The Vision statement of the University says: “It (Nalanda University) must be adapted to the rhythm of Nature where it is located and enrich the lives of the people in the neighbourhood.” The University is therefore committed to engaging with its neighbourhood.
The ancient Nalanda University was supported by its neighbouring villages and had very close ties with them. The new Nalanda aspires to carry this tradition forward.
Currently the University is connecting with the neighbouring community by sourcing its linen from the weavers of Nepura and Baswan Bigha. The two villages are famous for their weaves of Bawan Buti (52 motifs) handloom silk sarees. The University also sources its food from local farms.
Our students are also learning about farm techniques from the villages around the campus.
The outreach plans in future include sharing latest agricultural technologies with local farmers from the research carried out on University farms, collection of biomass from nearby villages to generate energy and creating programmes that connect local weavers and farmers to the world.
The University also has close ties with educational and other organisations in Rajgir including Sainik School, Navodaya Vidyalaya and Veerayatan.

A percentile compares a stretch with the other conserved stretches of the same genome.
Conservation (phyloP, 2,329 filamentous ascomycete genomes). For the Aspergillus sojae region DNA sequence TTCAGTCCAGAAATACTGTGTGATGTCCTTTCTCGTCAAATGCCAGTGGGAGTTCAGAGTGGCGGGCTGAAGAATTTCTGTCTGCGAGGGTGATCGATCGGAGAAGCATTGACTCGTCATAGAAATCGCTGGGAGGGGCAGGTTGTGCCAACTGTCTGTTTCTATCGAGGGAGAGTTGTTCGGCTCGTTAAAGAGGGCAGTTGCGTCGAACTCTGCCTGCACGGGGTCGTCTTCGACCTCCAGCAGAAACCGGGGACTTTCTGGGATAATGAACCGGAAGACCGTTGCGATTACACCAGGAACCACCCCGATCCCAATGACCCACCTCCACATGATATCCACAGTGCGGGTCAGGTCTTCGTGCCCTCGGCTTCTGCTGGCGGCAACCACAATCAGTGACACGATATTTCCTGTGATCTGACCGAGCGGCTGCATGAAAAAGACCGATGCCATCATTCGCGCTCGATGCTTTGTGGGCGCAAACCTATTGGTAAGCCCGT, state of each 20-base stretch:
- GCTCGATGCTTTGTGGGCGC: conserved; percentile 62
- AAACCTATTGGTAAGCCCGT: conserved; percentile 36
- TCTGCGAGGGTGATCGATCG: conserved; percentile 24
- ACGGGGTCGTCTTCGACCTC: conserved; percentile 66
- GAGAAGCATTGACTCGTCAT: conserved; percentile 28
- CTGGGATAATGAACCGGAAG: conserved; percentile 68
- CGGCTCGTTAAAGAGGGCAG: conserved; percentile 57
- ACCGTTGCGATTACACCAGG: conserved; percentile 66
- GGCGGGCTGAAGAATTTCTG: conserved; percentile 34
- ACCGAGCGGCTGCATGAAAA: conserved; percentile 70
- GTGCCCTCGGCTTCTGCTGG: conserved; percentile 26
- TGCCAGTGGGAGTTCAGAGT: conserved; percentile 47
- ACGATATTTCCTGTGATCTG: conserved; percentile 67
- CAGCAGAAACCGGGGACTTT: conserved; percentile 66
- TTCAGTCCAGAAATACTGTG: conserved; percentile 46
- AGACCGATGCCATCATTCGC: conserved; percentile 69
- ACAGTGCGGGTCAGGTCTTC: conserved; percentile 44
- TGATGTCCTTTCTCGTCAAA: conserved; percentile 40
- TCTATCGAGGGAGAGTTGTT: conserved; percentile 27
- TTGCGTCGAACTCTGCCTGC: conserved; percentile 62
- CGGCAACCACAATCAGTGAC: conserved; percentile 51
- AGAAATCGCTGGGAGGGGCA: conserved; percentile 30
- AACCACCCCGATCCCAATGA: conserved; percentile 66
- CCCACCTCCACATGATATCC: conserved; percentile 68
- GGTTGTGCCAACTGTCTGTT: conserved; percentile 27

The village is located about 12 km from Rajgir. It is said that of the three Mango Groves of the ancient Nalanda University,
one of the Groves was situated here. Apart from its historic significance, the Village is also known for its Tussar Silk weavers. Of the 250 families of the village, 50 are weavers. Pit loom weaving and thigh reeling is still prevalent here.
Visitors to the village can see the silk production and weaving in action. The weavers of Nepura are frequently invited to display and sell their products to visitors at the University. The University also sources its gifts like stoles and scarves from the Nepura weavers.
Nepura is also being developed as a tourist village by the Government of Bihar.
Basawan Bigha Village
Basawan Bigha is famous for its cotton weaves. The weavers of this village had made curtains and supplied fabric to Rashtrapati Bhawan for the first president of India Dr Rajendra Prasad. The weavers still refer to those designs as Rashtrapati Bhawan designs.
In 2009 Delhi-based Asian Heritage Foundation, aided by the World Bank, and Japan Development Social Fund gave the weaves of Basawan Bigha an international makeover.
Designer Rajeev Sethi Chairman of the Asian Heritage Foundation led the effort of reviving hand spinning traditions. Project Consultant, Designer Rita Kapur Chishti and Project Designers Pradeep Pillai and Hitesh Rawat worked with the weavers of Basawan Bigha to prepare new designs.
Even though the project got over in 2012, one of the Designers, Pradeep Pillai still continues to work with the weavers here.
Pillai has helped in transferring the logo of the University into weave vocabulary and enabled the weavers to supply curtains for the University with the logo.
The University is also engaged with other villages where mushroom farming has been introduced such as Sarilchak and where SRI cultivation and rice and organic farming are being undertaken